Great Barrier Reef
The Great Barrier Reef stretches over 3000km of Queensland coast. The reef runs from the coast of Bundaberg to past the tip of Cape York in Northern Queensland.
An amazing protected Marine Park, which is in fact the only living thing on earth which is visible from space. The reef recently made the list on the seven wonders of the natural world.
Home to the worlds largest collection of coral. As well as more then 1500 species of tropical fish, 200 types of birds, 20 types of reptiles and not to mention the Giant Clams which are over 120 years old. Also the home to some of the Australia's most endangered species, the Dugong and the Large Green Sea Turtle. The Great Barrier Reef is also the breeding grounds for migrating Humpback Whales.
In 1981 The Great Barrier Reef was listed a World Heritage Site by UNESCO. It is no wonder, the natural beauty and sheer size of this reef is something that must be seen to believe. The reef was recently made famous again by the movie 'Finding Nemo', which was soon to become an Australian favourite.
Not only is this Australia's favourite tourist destination but also one of the worlds. With so many great destinations along the reef. Including the Bundaberg, Rockhampton, Mackay, Airlie Beach, Townsville and Cairns. These are just located on the coast of the main land, it is the sunny islands located in amongst the reef which gets tourists excited. Islands available to visit include, Bedarra Island, Brampton Island, Daydream Island, Dunk Island, Fitzroy Island, Great Keppel Island, Green Island, Haggerstone Island, Hayman Island, Hamilton Island, Heron Island, Hichinbrook Island, Lindeman Island, Lizard Island, Long Island, South Molle Island and Whitsunday Island.
All the Islands located on the Great Barrier Reef are protected National Parks and Marine Sanctuaries. Although tourists are aloud to stay on the island there are only certain parts of islands and certain islands that are open for development.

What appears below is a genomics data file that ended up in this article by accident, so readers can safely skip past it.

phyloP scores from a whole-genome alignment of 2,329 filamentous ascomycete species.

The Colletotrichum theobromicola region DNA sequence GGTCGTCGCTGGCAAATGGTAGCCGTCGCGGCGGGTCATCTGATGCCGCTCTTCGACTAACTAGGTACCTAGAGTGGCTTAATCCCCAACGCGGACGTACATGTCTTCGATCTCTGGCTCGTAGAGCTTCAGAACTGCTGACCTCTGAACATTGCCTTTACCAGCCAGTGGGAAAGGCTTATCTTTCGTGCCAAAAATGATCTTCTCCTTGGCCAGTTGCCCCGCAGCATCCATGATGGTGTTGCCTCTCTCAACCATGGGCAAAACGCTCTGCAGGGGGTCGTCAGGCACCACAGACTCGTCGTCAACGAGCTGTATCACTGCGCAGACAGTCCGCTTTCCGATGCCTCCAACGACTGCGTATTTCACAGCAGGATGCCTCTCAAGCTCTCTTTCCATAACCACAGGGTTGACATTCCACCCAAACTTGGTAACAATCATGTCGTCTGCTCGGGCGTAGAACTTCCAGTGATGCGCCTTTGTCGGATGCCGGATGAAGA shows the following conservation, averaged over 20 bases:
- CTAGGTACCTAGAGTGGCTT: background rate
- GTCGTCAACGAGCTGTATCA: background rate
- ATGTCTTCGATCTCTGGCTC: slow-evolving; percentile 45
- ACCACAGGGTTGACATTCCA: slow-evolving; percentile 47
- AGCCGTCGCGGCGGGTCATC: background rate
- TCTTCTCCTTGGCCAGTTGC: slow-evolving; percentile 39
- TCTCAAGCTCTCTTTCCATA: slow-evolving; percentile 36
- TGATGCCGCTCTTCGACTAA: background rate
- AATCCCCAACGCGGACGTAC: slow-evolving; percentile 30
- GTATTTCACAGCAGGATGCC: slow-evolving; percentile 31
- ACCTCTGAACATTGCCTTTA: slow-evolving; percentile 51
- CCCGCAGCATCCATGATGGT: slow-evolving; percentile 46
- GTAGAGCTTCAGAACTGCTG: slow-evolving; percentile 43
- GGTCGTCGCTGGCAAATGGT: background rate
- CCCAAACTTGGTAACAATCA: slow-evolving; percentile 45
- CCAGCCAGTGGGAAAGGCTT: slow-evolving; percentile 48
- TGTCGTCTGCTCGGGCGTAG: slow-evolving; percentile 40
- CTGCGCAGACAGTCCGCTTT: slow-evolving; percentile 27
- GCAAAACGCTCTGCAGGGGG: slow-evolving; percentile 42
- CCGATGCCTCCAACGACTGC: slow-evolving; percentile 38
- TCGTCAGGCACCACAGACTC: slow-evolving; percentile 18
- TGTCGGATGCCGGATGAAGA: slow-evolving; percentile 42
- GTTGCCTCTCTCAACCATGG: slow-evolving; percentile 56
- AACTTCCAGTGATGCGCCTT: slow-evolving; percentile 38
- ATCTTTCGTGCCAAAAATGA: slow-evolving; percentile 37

With climate change dawning down on us, Australia is doing everything it can to help protect the Great Barrier Reef. In early 2009 it was found that 32,000 tones of fertiliser nutrients from farms in adjoining catchments where making its way into the waters of the Great Barrier Reef. This has impacted severely on the reef, polluting its waters. This is why the Queensland Government is starting to bring in tougher laws to help protect the reef, in doing so they hope to decrease the amount of pesticides, sediment and nutrients that enter the reef by up to 50% over the next 4 years. A huge step forward by Australia to help protect its most amazing Natural Wonder, will it be enough though?
To create awareness to tourists and locals, each tourist sight along the reef offers tours. These tours help to educate humans on the current threats to the marine ecosystem as well as what we can do to protect it.
Locals also run a monitoring program to help report dumping of chemicals into the water, as well as any other illegal activity. This is done by calling the Great Barrier Reef Marine Park Authority to report what has been seen.
The Great Barrier Reef, is a home to many as well as one of the most beautiful sights on the planet. It is time humans start stepping up to protect this part of our great land.